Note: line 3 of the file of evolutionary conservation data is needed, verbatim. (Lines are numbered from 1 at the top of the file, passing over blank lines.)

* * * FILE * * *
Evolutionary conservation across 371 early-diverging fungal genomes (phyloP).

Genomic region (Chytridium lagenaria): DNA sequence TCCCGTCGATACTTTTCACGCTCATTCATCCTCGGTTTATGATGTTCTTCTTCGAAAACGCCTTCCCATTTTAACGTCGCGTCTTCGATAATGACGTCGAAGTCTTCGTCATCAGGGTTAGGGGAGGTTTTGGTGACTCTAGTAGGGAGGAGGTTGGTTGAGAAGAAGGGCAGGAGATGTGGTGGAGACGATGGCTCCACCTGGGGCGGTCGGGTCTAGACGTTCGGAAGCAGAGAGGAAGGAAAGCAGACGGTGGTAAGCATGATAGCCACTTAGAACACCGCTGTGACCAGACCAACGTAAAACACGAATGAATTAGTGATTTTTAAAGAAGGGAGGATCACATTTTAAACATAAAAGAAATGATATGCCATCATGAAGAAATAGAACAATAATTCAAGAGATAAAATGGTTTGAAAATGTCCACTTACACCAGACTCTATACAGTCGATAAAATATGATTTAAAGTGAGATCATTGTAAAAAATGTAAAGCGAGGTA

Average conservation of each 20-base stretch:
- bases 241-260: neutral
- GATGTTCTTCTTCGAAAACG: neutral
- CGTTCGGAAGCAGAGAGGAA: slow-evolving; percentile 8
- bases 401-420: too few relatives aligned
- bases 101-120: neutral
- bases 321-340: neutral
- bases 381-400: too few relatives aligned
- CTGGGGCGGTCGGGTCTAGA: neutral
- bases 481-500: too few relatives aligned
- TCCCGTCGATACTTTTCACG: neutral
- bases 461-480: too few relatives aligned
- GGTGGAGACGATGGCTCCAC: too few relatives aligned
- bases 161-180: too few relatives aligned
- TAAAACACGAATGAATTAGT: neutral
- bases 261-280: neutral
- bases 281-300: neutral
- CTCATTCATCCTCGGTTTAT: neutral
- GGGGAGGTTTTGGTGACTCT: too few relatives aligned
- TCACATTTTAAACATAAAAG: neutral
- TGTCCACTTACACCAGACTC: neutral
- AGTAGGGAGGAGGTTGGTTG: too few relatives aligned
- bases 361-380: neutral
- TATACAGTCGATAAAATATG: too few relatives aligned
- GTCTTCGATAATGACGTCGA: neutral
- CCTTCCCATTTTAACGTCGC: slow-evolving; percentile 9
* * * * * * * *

Average conservation of each 20-base stretch: